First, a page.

Courtesy of the indispensable transparency-in-government group Energy Policy Advocates, the New Jersey Borough of Bradley Beach has released some relevant public records under the state’s OPRA. These include a recruiting and advocacy toolkit for aspiring governmental “climate” plaintiffs provided by the Center for Climate Integrity (CCI) — boasting of its “partners in law, science and advocacy”.
As GAO has previously noted, these suits seek a “sustainable funding stream” from energy companies (so, consumers, shareholders and workers) for governors. As Energy Policy Advocates also recently informed the United States Supreme Court.
A reminder, from two sets of notes at a Rockefeller-hosted meeting (transcribing remarks by Janet Coit, then a cabinet-level official from “RI” (Rhode Island)):
These new CCI materials further illuminate the services it’s providing to politicians (which were already revealed to be possibly a bit too expansive).
CLW has previously noted CCI’s influence in the New Jersey on this front. But it seems that, like Montgomery Burns, they’d trade it all for a little more. The toolkit shows how pols interested in grasping their own sustainable funding stream (e.g., “What would you do with $41 billion?”) can fill in the blanks for bespoke fliers, presentations, what have you!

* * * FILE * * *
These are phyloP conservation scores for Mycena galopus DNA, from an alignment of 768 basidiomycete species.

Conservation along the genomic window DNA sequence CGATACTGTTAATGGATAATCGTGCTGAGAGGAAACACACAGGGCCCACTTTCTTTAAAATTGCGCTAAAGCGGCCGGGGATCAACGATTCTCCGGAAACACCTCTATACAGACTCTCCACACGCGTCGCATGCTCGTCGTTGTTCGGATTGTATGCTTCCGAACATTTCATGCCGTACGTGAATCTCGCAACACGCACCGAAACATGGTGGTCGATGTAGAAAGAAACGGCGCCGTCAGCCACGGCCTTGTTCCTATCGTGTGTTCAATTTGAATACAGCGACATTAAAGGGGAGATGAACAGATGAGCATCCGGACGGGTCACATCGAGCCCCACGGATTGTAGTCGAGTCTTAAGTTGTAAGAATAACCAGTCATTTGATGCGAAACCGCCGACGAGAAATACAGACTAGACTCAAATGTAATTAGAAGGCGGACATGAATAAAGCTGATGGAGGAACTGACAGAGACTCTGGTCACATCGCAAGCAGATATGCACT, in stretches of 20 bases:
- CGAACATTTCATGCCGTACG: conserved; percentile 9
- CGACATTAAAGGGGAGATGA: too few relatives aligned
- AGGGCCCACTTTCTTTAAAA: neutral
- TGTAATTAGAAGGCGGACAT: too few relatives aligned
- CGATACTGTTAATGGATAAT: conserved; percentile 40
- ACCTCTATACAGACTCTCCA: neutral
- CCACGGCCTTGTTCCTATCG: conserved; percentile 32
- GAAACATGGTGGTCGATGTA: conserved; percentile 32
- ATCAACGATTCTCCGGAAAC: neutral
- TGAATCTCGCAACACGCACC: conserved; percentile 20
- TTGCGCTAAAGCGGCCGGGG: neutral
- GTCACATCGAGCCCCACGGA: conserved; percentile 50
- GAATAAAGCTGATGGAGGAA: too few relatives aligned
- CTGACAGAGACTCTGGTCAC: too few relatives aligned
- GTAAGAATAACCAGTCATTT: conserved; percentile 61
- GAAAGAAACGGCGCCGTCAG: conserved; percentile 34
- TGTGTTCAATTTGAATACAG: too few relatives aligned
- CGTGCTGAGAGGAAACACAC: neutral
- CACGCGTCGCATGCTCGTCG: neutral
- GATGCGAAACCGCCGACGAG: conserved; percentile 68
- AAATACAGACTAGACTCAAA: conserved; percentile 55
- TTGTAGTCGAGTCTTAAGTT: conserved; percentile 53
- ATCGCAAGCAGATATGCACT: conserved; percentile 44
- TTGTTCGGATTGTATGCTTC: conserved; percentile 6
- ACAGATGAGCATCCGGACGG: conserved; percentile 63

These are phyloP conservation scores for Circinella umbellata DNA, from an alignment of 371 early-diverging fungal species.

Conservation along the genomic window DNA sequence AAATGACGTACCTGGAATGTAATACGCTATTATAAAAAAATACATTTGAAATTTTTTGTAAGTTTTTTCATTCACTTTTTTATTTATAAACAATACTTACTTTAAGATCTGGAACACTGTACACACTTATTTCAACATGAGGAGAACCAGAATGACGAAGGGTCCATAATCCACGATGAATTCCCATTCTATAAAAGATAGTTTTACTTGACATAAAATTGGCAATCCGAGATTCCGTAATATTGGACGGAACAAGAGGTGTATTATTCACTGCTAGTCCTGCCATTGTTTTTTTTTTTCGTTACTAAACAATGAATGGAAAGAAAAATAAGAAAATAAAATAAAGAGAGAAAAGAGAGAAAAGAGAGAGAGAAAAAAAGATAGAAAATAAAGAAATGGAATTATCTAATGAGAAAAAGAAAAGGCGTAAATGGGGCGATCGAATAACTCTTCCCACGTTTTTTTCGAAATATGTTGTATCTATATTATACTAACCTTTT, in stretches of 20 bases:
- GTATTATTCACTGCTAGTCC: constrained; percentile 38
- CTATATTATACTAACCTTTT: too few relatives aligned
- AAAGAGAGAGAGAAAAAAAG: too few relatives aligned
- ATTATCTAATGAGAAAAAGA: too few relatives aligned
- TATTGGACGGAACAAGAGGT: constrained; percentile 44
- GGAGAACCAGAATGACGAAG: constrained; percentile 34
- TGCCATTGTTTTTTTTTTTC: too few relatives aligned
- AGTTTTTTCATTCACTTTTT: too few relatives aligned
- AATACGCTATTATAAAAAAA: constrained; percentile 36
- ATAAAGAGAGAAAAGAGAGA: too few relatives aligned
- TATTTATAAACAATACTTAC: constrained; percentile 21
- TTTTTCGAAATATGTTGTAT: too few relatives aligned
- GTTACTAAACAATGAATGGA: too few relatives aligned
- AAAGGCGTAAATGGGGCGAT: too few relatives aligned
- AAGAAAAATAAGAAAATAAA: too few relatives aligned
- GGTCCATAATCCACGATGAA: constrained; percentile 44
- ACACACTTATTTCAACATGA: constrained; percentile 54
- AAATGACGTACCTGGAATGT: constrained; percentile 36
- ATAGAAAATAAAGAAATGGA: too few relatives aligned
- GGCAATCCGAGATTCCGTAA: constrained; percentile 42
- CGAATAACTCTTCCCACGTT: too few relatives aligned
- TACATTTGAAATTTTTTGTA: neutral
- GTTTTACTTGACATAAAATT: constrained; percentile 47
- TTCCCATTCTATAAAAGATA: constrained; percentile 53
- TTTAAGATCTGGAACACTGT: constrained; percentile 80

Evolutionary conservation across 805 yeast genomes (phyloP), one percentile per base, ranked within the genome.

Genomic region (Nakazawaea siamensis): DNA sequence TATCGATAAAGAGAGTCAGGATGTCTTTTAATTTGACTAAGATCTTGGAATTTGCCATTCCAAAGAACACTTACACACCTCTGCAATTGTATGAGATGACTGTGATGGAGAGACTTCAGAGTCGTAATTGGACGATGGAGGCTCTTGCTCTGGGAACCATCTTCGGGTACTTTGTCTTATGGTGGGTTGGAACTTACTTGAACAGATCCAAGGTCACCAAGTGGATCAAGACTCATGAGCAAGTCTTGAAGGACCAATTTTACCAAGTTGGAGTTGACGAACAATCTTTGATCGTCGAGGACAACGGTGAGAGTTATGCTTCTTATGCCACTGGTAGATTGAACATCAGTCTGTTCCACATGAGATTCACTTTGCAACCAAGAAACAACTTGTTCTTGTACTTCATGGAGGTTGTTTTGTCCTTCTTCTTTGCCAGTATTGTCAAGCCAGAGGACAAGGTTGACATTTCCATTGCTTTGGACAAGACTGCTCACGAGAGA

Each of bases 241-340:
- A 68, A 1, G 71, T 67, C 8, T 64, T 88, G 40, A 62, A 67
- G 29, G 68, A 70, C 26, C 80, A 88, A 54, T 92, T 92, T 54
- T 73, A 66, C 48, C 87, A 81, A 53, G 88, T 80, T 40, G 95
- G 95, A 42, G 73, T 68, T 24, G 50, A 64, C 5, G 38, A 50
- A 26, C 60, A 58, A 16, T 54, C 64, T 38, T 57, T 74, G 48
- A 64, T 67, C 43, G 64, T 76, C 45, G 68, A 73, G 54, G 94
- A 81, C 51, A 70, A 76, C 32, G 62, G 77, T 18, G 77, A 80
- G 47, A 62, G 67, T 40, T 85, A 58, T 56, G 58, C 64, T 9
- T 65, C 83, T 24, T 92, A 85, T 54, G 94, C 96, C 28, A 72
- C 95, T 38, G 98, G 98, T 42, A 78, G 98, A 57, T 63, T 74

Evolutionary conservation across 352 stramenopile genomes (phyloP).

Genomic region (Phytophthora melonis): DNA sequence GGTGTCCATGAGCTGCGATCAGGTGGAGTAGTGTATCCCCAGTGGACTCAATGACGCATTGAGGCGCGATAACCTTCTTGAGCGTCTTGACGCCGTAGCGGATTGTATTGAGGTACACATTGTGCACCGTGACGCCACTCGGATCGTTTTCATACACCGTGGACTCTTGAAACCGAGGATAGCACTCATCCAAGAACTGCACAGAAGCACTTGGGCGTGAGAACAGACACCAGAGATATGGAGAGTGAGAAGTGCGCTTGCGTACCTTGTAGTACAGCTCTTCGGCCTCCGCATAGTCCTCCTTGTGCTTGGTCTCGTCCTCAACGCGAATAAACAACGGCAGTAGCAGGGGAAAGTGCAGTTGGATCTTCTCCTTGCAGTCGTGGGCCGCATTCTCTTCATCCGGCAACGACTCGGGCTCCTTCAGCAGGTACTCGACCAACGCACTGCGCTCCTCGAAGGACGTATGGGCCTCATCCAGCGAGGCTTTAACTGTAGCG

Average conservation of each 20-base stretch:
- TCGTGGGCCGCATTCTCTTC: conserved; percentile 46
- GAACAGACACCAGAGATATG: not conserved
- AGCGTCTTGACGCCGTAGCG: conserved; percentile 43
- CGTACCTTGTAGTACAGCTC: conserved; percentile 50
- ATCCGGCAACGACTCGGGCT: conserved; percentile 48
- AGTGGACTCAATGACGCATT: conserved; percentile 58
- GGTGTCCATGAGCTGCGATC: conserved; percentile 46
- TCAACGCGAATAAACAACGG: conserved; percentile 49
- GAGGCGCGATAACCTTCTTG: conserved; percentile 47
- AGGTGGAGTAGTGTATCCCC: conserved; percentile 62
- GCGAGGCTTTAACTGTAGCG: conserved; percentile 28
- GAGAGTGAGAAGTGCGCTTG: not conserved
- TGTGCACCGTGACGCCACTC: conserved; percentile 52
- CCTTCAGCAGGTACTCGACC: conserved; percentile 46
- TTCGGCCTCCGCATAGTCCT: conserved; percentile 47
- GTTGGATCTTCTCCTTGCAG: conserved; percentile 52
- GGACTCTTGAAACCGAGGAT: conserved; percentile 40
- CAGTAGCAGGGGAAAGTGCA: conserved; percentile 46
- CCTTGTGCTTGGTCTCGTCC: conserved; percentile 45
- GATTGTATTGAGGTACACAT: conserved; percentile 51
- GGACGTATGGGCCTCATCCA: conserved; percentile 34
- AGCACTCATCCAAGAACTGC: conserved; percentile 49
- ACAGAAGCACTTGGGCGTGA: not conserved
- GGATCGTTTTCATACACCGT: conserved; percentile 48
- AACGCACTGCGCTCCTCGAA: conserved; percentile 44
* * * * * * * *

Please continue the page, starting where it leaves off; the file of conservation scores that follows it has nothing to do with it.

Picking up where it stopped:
But wait, there’s more! By partnering with CCI pols can gain access to scripted talking points, resolutions for the politician to introduce, draft emails to send to constituents, etc. Why they can even learn what phrases have poll-tested well and get other polling materials (but, shhh).
No national, donor-provided consultancy’s materials would be complete without serial pleas to invoke “protecting local democracy”, and CCI’s do not disappoint.
Like so much about the plainly coordinated, centrally financed campaign, this tranche (complete with, yes, a chart of the nationally coordinated suits) nicely mocks the new notion sweeping pleadings across the country that these are all unrelated, distinct and purely local matters, your honor!
On a more serious and educational note, the materials do provide a nice primer on what some of the more attentive state legislatures are doing and might do, and express concern about materials the U.S. Chamber of Commerce has published.
Most interesting to CLW, however, is that despite numerous other responses by other NJ municipalities, no one else has confessed to having been provided these docs. Oversight, private email accounts not or insufficiently searched, or other factors might at some point help explain this.